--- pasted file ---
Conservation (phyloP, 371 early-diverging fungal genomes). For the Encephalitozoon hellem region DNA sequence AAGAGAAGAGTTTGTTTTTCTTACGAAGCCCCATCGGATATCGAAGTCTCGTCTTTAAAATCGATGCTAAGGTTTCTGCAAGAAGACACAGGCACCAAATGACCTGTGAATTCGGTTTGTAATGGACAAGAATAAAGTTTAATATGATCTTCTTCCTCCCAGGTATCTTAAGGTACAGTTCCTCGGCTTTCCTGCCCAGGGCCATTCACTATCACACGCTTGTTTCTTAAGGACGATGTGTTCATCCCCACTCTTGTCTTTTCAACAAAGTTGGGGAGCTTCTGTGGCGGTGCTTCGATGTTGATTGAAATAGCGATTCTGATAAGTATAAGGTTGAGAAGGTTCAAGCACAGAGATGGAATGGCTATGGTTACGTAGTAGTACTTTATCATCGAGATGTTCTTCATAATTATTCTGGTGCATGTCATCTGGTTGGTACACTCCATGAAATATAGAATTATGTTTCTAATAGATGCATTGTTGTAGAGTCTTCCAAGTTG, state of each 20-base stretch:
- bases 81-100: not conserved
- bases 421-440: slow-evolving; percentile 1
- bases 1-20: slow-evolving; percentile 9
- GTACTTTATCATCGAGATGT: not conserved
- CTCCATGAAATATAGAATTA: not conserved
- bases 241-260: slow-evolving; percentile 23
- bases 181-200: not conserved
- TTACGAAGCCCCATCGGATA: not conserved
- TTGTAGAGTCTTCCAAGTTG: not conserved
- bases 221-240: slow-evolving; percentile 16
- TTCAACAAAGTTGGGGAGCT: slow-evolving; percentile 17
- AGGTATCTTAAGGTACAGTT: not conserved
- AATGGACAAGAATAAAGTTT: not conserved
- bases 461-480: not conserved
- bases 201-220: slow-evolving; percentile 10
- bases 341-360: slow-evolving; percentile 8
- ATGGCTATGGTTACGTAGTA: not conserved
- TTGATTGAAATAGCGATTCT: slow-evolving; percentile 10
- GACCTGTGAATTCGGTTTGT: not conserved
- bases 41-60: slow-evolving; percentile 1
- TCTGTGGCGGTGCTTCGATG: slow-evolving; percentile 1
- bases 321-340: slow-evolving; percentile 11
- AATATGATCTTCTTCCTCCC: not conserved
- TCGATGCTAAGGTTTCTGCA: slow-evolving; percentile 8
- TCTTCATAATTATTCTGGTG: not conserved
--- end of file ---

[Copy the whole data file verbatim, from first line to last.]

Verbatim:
Conservation (phyloP, 371 early-diverging fungal genomes). For the Encephalitozoon hellem region DNA sequence AAGAGAAGAGTTTGTTTTTCTTACGAAGCCCCATCGGATATCGAAGTCTCGTCTTTAAAATCGATGCTAAGGTTTCTGCAAGAAGACACAGGCACCAAATGACCTGTGAATTCGGTTTGTAATGGACAAGAATAAAGTTTAATATGATCTTCTTCCTCCCAGGTATCTTAAGGTACAGTTCCTCGGCTTTCCTGCCCAGGGCCATTCACTATCACACGCTTGTTTCTTAAGGACGATGTGTTCATCCCCACTCTTGTCTTTTCAACAAAGTTGGGGAGCTTCTGTGGCGGTGCTTCGATGTTGATTGAAATAGCGATTCTGATAAGTATAAGGTTGAGAAGGTTCAAGCACAGAGATGGAATGGCTATGGTTACGTAGTAGTACTTTATCATCGAGATGTTCTTCATAATTATTCTGGTGCATGTCATCTGGTTGGTACACTCCATGAAATATAGAATTATGTTTCTAATAGATGCATTGTTGTAGAGTCTTCCAAGTTG, state of each 20-base stretch:
- bases 81-100: not conserved
- bases 421-440: slow-evolving; percentile 1
- bases 1-20: slow-evolving; percentile 9
- GTACTTTATCATCGAGATGT: not conserved
- CTCCATGAAATATAGAATTA: not conserved
- bases 241-260: slow-evolving; percentile 23
- bases 181-200: not conserved
- TTACGAAGCCCCATCGGATA: not conserved
- TTGTAGAGTCTTCCAAGTTG: not conserved
- bases 221-240: slow-evolving; percentile 16
- TTCAACAAAGTTGGGGAGCT: slow-evolving; percentile 17
- AGGTATCTTAAGGTACAGTT: not conserved
- AATGGACAAGAATAAAGTTT: not conserved
- bases 461-480: not conserved
- bases 201-220: slow-evolving; percentile 10
- bases 341-360: slow-evolving; percentile 8
- ATGGCTATGGTTACGTAGTA: not conserved
- TTGATTGAAATAGCGATTCT: slow-evolving; percentile 10
- GACCTGTGAATTCGGTTTGT: not conserved
- bases 41-60: slow-evolving; percentile 1
- TCTGTGGCGGTGCTTCGATG: slow-evolving; percentile 1
- bases 321-340: slow-evolving; percentile 11
- AATATGATCTTCTTCCTCCC: not conserved
- TCGATGCTAAGGTTTCTGCA: slow-evolving; percentile 8
- TCTTCATAATTATTCTGGTG: not conserved